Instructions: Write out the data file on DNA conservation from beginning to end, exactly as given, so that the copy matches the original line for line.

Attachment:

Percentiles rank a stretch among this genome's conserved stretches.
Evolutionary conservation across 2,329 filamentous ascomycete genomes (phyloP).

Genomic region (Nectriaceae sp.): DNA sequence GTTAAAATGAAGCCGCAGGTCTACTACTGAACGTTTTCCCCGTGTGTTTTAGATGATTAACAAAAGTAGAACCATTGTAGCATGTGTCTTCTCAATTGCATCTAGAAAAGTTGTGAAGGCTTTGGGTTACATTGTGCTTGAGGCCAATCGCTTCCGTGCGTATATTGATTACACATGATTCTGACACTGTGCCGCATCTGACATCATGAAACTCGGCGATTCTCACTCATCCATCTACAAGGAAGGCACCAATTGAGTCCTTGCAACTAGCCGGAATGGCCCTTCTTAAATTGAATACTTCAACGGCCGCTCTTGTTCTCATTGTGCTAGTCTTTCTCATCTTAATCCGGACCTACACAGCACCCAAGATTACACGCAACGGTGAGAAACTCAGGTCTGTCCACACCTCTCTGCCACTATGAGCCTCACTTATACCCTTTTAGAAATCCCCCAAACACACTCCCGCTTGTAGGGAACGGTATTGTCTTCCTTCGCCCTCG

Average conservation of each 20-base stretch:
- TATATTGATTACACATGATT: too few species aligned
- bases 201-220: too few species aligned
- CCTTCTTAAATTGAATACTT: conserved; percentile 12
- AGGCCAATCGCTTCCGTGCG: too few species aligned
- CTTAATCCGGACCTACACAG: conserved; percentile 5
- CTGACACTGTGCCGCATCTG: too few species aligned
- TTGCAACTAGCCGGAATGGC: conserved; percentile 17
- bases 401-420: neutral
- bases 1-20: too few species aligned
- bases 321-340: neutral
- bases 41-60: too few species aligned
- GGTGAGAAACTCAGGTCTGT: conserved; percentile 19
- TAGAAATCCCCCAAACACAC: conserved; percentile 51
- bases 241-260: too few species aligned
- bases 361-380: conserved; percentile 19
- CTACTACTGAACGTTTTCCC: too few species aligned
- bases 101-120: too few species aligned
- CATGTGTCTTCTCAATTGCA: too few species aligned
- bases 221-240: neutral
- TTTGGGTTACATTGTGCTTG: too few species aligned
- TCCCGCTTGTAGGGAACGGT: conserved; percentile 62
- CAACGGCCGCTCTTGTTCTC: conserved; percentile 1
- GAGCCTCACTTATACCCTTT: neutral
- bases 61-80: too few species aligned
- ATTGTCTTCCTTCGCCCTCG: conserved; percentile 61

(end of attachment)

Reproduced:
Percentiles rank a stretch among this genome's conserved stretches.
Evolutionary conservation across 2,329 filamentous ascomycete genomes (phyloP).

Genomic region (Nectriaceae sp.): DNA sequence GTTAAAATGAAGCCGCAGGTCTACTACTGAACGTTTTCCCCGTGTGTTTTAGATGATTAACAAAAGTAGAACCATTGTAGCATGTGTCTTCTCAATTGCATCTAGAAAAGTTGTGAAGGCTTTGGGTTACATTGTGCTTGAGGCCAATCGCTTCCGTGCGTATATTGATTACACATGATTCTGACACTGTGCCGCATCTGACATCATGAAACTCGGCGATTCTCACTCATCCATCTACAAGGAAGGCACCAATTGAGTCCTTGCAACTAGCCGGAATGGCCCTTCTTAAATTGAATACTTCAACGGCCGCTCTTGTTCTCATTGTGCTAGTCTTTCTCATCTTAATCCGGACCTACACAGCACCCAAGATTACACGCAACGGTGAGAAACTCAGGTCTGTCCACACCTCTCTGCCACTATGAGCCTCACTTATACCCTTTTAGAAATCCCCCAAACACACTCCCGCTTGTAGGGAACGGTATTGTCTTCCTTCGCCCTCG

Average conservation of each 20-base stretch:
- TATATTGATTACACATGATT: too few species aligned
- bases 201-220: too few species aligned
- CCTTCTTAAATTGAATACTT: conserved; percentile 12
- AGGCCAATCGCTTCCGTGCG: too few species aligned
- CTTAATCCGGACCTACACAG: conserved; percentile 5
- CTGACACTGTGCCGCATCTG: too few species aligned
- TTGCAACTAGCCGGAATGGC: conserved; percentile 17
- bases 401-420: neutral
- bases 1-20: too few species aligned
- bases 321-340: neutral
- bases 41-60: too few species aligned
- GGTGAGAAACTCAGGTCTGT: conserved; percentile 19
- TAGAAATCCCCCAAACACAC: conserved; percentile 51
- bases 241-260: too few species aligned
- bases 361-380: conserved; percentile 19
- CTACTACTGAACGTTTTCCC: too few species aligned
- bases 101-120: too few species aligned
- CATGTGTCTTCTCAATTGCA: too few species aligned
- bases 221-240: neutral
- TTTGGGTTACATTGTGCTTG: too few species aligned
- TCCCGCTTGTAGGGAACGGT: conserved; percentile 62
- CAACGGCCGCTCTTGTTCTC: conserved; percentile 1
- GAGCCTCACTTATACCCTTT: neutral
- bases 61-80: too few species aligned
- ATTGTCTTCCTTCGCCCTCG: conserved; percentile 61